If you live in Toronto or another city celebrating this month, Happy Pride!
It’s Pride week here and all month rainbow flags have been waving all over the city. In fact, Scotiabank has PROUD in large letters outside their plaza. I walked by it the other day, remembering a time not too long ago when being LGBT or Q wasn’t quite so…cool….? Acceptable..?
I also thought, as I took the photo below, about a time in the not so distant past when it was dangerous to be LGBTQ – as Trudeau’s apology to LGBTQ communities (November 2017) recognizes. For some members of LGBTQ communities (here and around the world) this danger still exists.
We have certainly made headway in LGBTQ human rights and inclusion in Canada and around the world. And that is cause for celebration.
But we are not out of the woods yet. There are many issues still to tackle – including the high unemployment rate and poverty rate of Trans people, high homicide rates among Trans communities and other forms of homophobia, biphobia and transphobia that manifest themselves in a myriad of ways both covert and overt.
For example, the “gay glass ceiling”.
The Gay Glass Ceiling
A UK study written about in the Washington Post this past week found that while being gay – particularly for men – makes it more likely that you will end up in lower management (7.9%), being gay make it less likely (2.2%) that you will hold a top management position. Not surprisingly, gay men of colour faced a larger gap (7.9% less likely).
No surprise for other groups..
If you’re a woman, or a person of colour, then these numbers are not surprising. Women and people of colour face these types of disparities regardless of sexual orientation, and we have been pointing them out for a long time: Women are 6.1% less likely than men to be in higher management. Women of colour are 0.2% less likely than white women to be in higher management. Lesbians are less likely to hold either management position (1.7% less likely for higher management, 1% less likely for lower management). Given the way identities impact experiences of discrimination, imagine if you were a Black lesbian?!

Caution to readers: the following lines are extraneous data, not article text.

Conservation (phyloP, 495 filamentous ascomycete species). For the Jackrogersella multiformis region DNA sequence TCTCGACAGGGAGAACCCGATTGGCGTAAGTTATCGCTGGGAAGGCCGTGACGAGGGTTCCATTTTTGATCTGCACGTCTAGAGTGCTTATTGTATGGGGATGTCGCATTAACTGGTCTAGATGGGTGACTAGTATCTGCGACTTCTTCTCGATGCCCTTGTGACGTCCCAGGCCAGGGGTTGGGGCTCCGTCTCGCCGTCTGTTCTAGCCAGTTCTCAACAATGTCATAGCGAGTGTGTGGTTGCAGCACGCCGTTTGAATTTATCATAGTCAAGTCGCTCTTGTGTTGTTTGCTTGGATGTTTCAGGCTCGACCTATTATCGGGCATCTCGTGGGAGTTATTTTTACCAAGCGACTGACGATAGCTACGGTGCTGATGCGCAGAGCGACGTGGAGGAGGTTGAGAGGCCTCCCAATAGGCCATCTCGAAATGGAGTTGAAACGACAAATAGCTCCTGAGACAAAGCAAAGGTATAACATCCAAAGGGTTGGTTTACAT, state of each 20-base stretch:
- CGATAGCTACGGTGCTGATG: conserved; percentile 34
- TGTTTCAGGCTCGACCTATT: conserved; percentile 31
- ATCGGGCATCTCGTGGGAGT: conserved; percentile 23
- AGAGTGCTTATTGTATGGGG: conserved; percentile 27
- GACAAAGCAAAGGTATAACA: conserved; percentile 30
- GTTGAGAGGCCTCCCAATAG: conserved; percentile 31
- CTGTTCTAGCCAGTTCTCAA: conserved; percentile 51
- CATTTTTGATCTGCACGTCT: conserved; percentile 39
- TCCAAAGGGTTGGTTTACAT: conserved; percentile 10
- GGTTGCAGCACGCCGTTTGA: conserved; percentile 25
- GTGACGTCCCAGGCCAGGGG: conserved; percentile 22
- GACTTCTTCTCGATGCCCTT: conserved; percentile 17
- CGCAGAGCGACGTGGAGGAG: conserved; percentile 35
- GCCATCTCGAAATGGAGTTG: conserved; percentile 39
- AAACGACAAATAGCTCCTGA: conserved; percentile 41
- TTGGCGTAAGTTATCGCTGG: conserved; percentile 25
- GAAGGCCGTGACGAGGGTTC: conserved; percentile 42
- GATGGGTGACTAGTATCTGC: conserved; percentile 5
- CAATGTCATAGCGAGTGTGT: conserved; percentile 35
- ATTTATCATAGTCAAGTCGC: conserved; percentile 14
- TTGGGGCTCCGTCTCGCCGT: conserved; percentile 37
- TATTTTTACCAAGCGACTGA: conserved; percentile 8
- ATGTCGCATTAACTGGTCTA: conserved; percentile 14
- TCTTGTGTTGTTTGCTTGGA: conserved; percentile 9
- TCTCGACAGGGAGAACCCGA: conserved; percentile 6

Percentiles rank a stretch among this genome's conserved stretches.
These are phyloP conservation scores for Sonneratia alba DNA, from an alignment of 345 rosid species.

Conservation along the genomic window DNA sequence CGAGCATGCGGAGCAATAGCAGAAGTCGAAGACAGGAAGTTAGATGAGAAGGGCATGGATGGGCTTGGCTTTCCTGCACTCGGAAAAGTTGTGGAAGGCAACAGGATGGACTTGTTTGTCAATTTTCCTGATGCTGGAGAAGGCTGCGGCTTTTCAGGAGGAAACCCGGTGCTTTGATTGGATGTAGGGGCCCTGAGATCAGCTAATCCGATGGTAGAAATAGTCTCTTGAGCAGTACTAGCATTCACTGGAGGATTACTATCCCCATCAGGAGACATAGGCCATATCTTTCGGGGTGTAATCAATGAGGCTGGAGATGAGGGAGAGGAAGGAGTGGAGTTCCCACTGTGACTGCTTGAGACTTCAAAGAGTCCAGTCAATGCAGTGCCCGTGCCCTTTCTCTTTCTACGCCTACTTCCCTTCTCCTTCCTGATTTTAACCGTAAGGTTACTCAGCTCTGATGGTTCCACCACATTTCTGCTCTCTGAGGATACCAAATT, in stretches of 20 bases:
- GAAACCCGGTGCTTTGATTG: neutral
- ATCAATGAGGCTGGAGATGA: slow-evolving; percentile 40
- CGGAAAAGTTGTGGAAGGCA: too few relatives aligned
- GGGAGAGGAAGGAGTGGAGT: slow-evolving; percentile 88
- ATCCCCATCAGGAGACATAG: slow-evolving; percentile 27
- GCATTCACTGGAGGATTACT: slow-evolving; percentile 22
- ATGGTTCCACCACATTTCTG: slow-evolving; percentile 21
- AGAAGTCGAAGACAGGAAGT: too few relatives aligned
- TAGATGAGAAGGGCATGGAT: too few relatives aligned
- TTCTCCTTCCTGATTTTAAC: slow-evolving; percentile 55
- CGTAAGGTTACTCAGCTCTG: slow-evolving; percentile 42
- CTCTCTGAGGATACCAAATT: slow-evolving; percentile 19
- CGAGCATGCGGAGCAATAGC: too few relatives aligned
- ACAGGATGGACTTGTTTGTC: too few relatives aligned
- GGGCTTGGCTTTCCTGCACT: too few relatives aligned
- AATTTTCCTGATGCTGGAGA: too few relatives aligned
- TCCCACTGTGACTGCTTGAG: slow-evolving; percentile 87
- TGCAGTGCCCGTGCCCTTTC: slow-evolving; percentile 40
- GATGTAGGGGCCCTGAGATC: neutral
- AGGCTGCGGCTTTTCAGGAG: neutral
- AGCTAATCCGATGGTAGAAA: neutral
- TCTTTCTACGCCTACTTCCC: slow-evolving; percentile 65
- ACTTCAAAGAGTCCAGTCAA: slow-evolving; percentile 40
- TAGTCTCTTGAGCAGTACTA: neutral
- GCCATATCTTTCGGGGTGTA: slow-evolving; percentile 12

The study showed gay men were more educated than their straight counterparts. I would suggest that if they asked the same questions of women, and of men of colour, they would find similar results. Why is this? Because historically disadvantaged groups are often told we have to work harder by our parents, and if we aren’t we figure it out pretty quick. If you want to be seen as equal, you have to be “better”. This was a line I heard yesterday on CBCs The Current. Anna Maria Tremonti was interviewing Shiela E and other drummers who happen to be female.
It’s a sad reality for people from historically disadvantaged groups. Still.
Which leads the author of the Washington Post article to the conclusion that these disparities in the workplace are “simply” about discrimination. Big surprise.
This study provides evidence for what women, people of colour, gay men and lesbians (and other historically disadvantaged groups) feel every day – that there is a penalty for being who you are. So there is a “gay glass ceiling”. And many other types of glass ceilings. And if you have more than one historically disadvantaged identity, the ceiling is thicker.
So my questions for today are as follows:
If people from historically disadvantaged groups are typically better educated, and we know that (for example) female managers make work environments better for women and lower the pay gap, why does senior management keep on looking the same? (hint: bias, unconscious bias, plain old discrimination)
What’s the impact if this doesn’t change – on your company, department, team, customer service, society?
What ideas, qualities, positive ripple effects are we leaving unexplored because someone doesn’t “fit” the image we have of what a senior manager is/looks like?
What are you going to do about it?
But when the party is over, let’s remember we still have work to do on the equity front.